Volume 21, Number 6—June 2015
Books and Media
The Antibiotic Era: Reform, Resistance, and the Pursuit of a Rational Therapeutics
Johns Hopkins University Press, Baltimore, Maryland, USA; 2015
Pages: 309; Price: US $34.95
There has been a flood of recent publications and media coverage on the current crisis relating to drug-resistant microorganisms. The Antibiotic Era: Reform, Resistance, and the Pursuit of a Rational Therapeutics takes a unique approach by presenting a well-documented history, starting in the earliest days with the introduction of antimicrobial drugs to the present time. It is built around those reformers who recognized problems relating to the irrational use of these agents and the difficulties these reformers experienced over many years.
Early chapters provide a firm foundation for the many issues that follow. They trace the development of the sulfa drugs and penicillin up to the period of World War II, and more important, the postwar introduction of the group of broad-spectrum “wonder-drug” antibiotics. The introduction of these drugs changed the practice of medicine but also stimulated the need for infectious disease experts to clarify their use and help counter the extreme and extensive marketing of these drugs by the pharmaceutical companies in the form of journal advertisements, supplements, and free physician samples.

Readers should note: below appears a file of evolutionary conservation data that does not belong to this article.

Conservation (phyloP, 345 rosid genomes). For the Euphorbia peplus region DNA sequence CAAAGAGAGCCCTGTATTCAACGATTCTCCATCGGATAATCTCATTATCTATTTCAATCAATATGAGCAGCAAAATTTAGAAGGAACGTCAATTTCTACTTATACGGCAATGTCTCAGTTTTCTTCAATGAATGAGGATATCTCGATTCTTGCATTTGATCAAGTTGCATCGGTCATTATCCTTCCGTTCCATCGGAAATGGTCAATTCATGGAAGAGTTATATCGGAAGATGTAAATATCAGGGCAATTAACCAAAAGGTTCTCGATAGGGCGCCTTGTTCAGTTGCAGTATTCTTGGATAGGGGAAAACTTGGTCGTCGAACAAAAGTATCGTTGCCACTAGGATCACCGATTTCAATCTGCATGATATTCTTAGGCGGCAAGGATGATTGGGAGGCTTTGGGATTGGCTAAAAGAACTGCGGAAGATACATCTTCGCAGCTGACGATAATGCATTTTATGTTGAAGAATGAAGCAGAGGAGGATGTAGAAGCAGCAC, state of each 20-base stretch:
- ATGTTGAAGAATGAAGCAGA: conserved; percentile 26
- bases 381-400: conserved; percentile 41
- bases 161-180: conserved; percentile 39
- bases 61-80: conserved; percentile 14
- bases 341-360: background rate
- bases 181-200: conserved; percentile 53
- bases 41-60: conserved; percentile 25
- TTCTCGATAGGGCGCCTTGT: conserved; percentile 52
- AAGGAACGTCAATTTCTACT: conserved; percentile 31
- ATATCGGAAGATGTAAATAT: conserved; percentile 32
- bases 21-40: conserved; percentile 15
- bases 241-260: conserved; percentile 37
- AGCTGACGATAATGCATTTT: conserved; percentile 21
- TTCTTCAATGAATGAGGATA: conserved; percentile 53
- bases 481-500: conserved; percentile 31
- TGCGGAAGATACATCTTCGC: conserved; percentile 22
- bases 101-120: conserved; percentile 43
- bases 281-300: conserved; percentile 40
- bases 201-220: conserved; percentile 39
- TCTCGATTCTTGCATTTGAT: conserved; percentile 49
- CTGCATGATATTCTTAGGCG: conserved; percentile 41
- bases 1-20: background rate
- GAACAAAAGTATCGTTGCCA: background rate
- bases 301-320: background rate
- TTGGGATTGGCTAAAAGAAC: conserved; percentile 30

As the author notes, experts like Maxwell Finland became “therapeutic rationalists” or “reformers” to help fill the vacuum left by the American Medical Association and the Food and Drug Administration because they only dealt with drug safety, not efficacy, and did not want to dictate therapeutic choices to practicing physicians. It was the introduction of the fixed-dose combination antibiotics in the 1950s, especially Panalba (tetracycline/novobiocin), that reinforced the need for real reform, a movement that dragged on for several decades before coming to fruition with the acceptance of the requirement for controlled clinical studies to prove the efficacy, as well as the safety, of antimicrobial agents.
Except for the last chapter, this well-researched book focuses exclusively on issues debated in the United States. This easy to read book is arranged in a logical chronologic order, and traces the complexity of newer antimicrobial drug classes and their related policy issues. The author provides 105 pages of references and documentation that makes this book a valuable source of information for historians of science, clinical microbiologists, and infectious disease physicians. If for no other reason, the extensive reference sections makes this book a wise investment for anyone researching or writing on these issues now or in the future, especially because many of the past issues are still being argued today.